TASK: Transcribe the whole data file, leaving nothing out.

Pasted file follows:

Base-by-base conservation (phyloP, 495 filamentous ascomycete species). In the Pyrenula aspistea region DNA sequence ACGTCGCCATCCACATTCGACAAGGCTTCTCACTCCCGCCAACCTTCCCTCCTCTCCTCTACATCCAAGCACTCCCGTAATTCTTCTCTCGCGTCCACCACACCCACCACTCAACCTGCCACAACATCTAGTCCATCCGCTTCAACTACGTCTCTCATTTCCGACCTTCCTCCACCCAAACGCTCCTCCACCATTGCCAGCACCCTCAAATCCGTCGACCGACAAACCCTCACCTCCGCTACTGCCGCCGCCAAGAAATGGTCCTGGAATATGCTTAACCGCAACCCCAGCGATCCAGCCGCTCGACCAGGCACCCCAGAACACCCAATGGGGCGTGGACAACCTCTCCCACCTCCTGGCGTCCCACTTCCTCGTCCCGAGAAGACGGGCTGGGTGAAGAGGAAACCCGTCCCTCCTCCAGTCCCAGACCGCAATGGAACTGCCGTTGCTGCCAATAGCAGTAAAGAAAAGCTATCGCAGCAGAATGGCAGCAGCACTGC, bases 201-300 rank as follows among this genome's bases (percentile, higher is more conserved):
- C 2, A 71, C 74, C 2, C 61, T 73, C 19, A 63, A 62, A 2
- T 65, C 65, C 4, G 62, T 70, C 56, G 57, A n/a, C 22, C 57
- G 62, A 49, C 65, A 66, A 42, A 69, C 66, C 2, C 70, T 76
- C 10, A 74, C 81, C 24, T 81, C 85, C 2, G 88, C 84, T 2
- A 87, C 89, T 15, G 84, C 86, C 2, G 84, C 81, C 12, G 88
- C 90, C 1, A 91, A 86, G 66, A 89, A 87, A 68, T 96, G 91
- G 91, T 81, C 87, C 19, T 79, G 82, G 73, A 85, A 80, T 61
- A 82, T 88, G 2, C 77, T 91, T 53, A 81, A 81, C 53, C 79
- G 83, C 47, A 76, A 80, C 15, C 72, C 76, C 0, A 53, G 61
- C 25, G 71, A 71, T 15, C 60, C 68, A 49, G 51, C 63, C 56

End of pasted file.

Base-by-base conservation (phyloP, 495 filamentous ascomycete species). In the Pyrenula aspistea region DNA sequence ACGTCGCCATCCACATTCGACAAGGCTTCTCACTCCCGCCAACCTTCCCTCCTCTCCTCTACATCCAAGCACTCCCGTAATTCTTCTCTCGCGTCCACCACACCCACCACTCAACCTGCCACAACATCTAGTCCATCCGCTTCAACTACGTCTCTCATTTCCGACCTTCCTCCACCCAAACGCTCCTCCACCATTGCCAGCACCCTCAAATCCGTCGACCGACAAACCCTCACCTCCGCTACTGCCGCCGCCAAGAAATGGTCCTGGAATATGCTTAACCGCAACCCCAGCGATCCAGCCGCTCGACCAGGCACCCCAGAACACCCAATGGGGCGTGGACAACCTCTCCCACCTCCTGGCGTCCCACTTCCTCGTCCCGAGAAGACGGGCTGGGTGAAGAGGAAACCCGTCCCTCCTCCAGTCCCAGACCGCAATGGAACTGCCGTTGCTGCCAATAGCAGTAAAGAAAAGCTATCGCAGCAGAATGGCAGCAGCACTGC, bases 201-300 rank as follows among this genome's bases (percentile, higher is more conserved):
- C 2, A 71, C 74, C 2, C 61, T 73, C 19, A 63, A 62, A 2
- T 65, C 65, C 4, G 62, T 70, C 56, G 57, A n/a, C 22, C 57
- G 62, A 49, C 65, A 66, A 42, A 69, C 66, C 2, C 70, T 76
- C 10, A 74, C 81, C 24, T 81, C 85, C 2, G 88, C 84, T 2
- A 87, C 89, T 15, G 84, C 86, C 2, G 84, C 81, C 12, G 88
- C 90, C 1, A 91, A 86, G 66, A 89, A 87, A 68, T 96, G 91
- G 91, T 81, C 87, C 19, T 79, G 82, G 73, A 85, A 80, T 61
- A 82, T 88, G 2, C 77, T 91, T 53, A 81, A 81, C 53, C 79
- G 83, C 47, A 76, A 80, C 15, C 72, C 76, C 0, A 53, G 61
- C 25, G 71, A 71, T 15, C 60, C 68, A 49, G 51, C 63, C 56